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The Copper King’s Precipitous Fall

Augustus Heinze dominated the copper fields of Montana, but his family's scheming on Wall Street set off the Panic of 1907

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Frederick Augustus Heinze, 1910. Photo: Wikipedia

Frederick Augustus Heinze was young, brash, charismatic and rich. He’d made millions off the copper mines of Butte, Montana, by the time he was 30, beating back every attempt by competitors to run him out of business. After turning down Standard Oil’s $15 million offer for his copper holdings, Heinze arrived in New York in 1907 with $25 million in cash, determined to join the likes of J. P. Morgan and John D. Rockefeller as a major player in the world of finance. By the end of the year, however, the Copper King would be ruined, and his scheme to corner the stock of the United Copper Co. would lead to one of the worst financial crises in American history—the Panic of 1907.

He was born in Brooklyn, New York, in 1869. His father, Otto Heinze, was a wealthy German immigrant, and young Augustus was educated in Germany before he returned to the United States to study at Columbia University’s School of Mines. An engineer by training, Heinze arrived in Montana after his father died, and with a $50,000 inheritance he developed a smelting process that enabled him to produce copper from very low-grade ore in native rock more than 1,500 feet below ground. He leased mines and worked for other mining companies until he was able, in 1895, to purchase the Rarus Mine in Butte, which proved to be one of Montana’s richest copper properties.

A crowd gathers on Wall Street during the Panic of 1907. Photo: Wikipedia

In a rapid ascent, Heinze established the Montana Ore Purchasing Co. and became one of the three “Copper Kings” of Butte, along with Gilded Age icons William Andrews Clark and Marcus Daly. Whip smart and devious, Heinze took advantage of the so-called apex law, a provision that allowed owners of a surface outcrop to mine it wherever it led, even if it went beneath land owned by someone else. He hired dozens of lawyers to tie up his opponents—including William Rockefeller, Standard Oil and Daly’s Anaconda Copper Mining Co.—in court, charging them with conspiracy. “Heinze Wins Again” was the headline in the New York Tribune in May of 1900, and his string of victories against the most powerful companies in America made him feel invincible.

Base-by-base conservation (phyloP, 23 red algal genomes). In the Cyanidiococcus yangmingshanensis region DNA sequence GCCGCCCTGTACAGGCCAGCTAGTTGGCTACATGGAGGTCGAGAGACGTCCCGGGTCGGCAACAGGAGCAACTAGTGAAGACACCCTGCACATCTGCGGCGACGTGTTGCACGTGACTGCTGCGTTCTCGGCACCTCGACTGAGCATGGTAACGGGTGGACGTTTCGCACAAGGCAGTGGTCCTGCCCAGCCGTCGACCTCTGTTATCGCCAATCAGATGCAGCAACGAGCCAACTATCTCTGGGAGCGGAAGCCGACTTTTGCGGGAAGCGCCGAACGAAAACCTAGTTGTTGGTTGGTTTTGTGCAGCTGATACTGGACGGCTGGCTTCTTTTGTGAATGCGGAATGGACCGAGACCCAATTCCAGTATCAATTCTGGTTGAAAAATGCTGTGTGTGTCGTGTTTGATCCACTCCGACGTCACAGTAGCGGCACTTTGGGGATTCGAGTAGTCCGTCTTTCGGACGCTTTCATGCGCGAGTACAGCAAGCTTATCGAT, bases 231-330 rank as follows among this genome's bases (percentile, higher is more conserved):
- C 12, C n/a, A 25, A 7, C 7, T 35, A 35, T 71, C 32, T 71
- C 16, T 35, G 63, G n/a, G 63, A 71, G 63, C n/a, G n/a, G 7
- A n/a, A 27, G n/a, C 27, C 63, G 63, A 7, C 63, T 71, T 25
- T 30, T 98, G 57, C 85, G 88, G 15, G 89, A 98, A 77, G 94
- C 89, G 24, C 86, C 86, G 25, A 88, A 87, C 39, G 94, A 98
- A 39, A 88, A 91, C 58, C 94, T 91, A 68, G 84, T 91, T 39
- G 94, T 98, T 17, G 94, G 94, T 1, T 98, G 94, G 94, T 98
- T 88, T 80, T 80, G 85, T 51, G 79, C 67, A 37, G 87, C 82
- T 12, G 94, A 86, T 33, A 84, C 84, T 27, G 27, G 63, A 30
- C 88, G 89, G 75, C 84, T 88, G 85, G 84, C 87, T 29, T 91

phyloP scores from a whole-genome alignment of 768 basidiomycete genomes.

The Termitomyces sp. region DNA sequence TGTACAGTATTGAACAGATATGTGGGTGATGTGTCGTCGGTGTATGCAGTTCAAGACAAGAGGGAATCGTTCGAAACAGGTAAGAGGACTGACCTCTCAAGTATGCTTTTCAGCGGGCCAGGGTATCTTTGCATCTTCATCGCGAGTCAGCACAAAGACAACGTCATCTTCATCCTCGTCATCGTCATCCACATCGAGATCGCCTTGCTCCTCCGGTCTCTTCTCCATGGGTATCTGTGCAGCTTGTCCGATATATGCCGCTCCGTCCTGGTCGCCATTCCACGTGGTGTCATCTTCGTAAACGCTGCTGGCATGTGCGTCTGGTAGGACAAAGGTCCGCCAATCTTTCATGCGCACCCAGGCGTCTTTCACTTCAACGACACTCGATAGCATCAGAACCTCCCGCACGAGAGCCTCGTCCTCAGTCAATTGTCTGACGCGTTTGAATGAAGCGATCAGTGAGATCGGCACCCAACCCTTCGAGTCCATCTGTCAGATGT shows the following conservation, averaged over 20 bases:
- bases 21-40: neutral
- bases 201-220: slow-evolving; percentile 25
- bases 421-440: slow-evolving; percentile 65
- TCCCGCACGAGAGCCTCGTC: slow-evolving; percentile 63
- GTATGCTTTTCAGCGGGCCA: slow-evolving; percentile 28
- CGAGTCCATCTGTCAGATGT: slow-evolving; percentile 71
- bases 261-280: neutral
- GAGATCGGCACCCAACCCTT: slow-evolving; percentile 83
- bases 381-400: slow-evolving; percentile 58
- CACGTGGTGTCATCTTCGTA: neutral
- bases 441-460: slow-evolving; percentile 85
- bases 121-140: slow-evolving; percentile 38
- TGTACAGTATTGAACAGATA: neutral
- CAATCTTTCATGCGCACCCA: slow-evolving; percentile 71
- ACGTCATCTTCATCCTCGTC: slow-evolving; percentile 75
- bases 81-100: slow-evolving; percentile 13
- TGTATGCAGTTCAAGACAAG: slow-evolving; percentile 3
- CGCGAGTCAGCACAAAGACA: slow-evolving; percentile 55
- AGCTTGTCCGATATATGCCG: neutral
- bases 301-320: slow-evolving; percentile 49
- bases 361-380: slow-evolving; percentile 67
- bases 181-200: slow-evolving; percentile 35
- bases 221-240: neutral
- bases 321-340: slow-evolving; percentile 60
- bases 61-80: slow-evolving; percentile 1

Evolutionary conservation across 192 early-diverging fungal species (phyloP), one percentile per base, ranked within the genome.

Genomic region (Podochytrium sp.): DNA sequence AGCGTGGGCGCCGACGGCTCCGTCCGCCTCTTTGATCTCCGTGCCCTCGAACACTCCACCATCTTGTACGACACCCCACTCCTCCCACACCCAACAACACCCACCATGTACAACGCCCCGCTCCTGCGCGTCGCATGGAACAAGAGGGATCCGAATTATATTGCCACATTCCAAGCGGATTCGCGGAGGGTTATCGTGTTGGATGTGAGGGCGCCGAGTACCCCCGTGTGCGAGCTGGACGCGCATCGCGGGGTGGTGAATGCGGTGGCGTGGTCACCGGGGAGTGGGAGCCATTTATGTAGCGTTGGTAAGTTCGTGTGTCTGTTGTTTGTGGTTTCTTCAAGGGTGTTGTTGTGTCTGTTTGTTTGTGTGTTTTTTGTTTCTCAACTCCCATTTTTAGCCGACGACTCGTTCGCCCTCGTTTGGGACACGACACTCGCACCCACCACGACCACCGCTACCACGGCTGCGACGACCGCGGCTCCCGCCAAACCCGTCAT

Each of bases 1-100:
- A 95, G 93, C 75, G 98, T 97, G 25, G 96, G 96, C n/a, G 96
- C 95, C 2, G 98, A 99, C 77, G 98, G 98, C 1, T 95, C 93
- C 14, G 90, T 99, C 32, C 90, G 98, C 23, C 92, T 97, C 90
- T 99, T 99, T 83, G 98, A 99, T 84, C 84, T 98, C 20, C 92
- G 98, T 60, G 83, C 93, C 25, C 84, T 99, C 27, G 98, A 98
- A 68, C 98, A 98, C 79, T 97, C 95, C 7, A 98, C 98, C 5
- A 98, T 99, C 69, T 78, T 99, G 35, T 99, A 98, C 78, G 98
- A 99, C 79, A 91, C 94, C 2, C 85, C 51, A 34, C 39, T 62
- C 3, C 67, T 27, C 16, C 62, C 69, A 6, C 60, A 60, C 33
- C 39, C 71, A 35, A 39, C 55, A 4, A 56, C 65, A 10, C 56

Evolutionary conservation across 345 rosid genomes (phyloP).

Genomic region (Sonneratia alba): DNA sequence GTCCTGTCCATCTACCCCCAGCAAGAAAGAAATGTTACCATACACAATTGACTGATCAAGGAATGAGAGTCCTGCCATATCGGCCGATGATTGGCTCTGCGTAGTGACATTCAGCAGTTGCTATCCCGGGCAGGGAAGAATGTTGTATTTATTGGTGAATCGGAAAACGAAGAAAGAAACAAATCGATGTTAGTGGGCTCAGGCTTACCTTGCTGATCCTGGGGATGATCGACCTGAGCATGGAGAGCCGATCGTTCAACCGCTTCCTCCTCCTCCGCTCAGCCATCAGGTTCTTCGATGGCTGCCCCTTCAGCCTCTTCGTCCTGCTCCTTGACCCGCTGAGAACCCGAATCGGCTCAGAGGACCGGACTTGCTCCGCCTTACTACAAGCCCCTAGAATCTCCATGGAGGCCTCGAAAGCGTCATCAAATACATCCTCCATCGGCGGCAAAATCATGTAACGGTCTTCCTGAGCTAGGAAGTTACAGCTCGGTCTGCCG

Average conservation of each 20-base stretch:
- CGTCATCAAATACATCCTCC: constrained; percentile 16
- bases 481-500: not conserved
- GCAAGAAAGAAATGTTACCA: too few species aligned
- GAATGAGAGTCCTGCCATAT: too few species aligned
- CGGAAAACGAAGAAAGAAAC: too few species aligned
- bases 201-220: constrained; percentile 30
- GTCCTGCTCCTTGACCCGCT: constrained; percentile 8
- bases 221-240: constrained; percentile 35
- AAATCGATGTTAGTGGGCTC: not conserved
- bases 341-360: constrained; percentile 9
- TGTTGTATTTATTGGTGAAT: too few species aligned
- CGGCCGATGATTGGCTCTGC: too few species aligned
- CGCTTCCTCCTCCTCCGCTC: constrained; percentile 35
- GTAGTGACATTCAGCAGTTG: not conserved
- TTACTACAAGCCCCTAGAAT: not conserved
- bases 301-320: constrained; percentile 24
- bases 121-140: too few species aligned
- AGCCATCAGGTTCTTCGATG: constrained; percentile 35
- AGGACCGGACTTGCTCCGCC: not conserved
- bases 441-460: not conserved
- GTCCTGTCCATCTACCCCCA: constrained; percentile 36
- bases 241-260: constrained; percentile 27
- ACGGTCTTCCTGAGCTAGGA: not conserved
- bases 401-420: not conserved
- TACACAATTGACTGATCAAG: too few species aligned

“He has youth and magnetism upon his side,” one Montana mining engineer said at the time, “and is quite the hero of the state today. He has had laws passed that benefit every smelter and independent mine owner.… The more he is threatened, the more he laughs, and the brighter his songs and his raillery, as he entertains at the club the lawyers or the experts upon either side equally well.”

The miners in Montana adored him because he cut their working day from 10 hours to 8, and he navigated the political world with the same ease that he pulled copper from the earth. In 1902, with authorized capital of $80 million, he incorporated the United Copper Co. and continued to chip away at the position of Anaconda’s corporate successor, the Amalgamated Copper Mining Co., atop the copper market. Stock in his company was literally traded outside the New York Stock Exchange in “on the curb” trading that would later become the American Stock Exchange.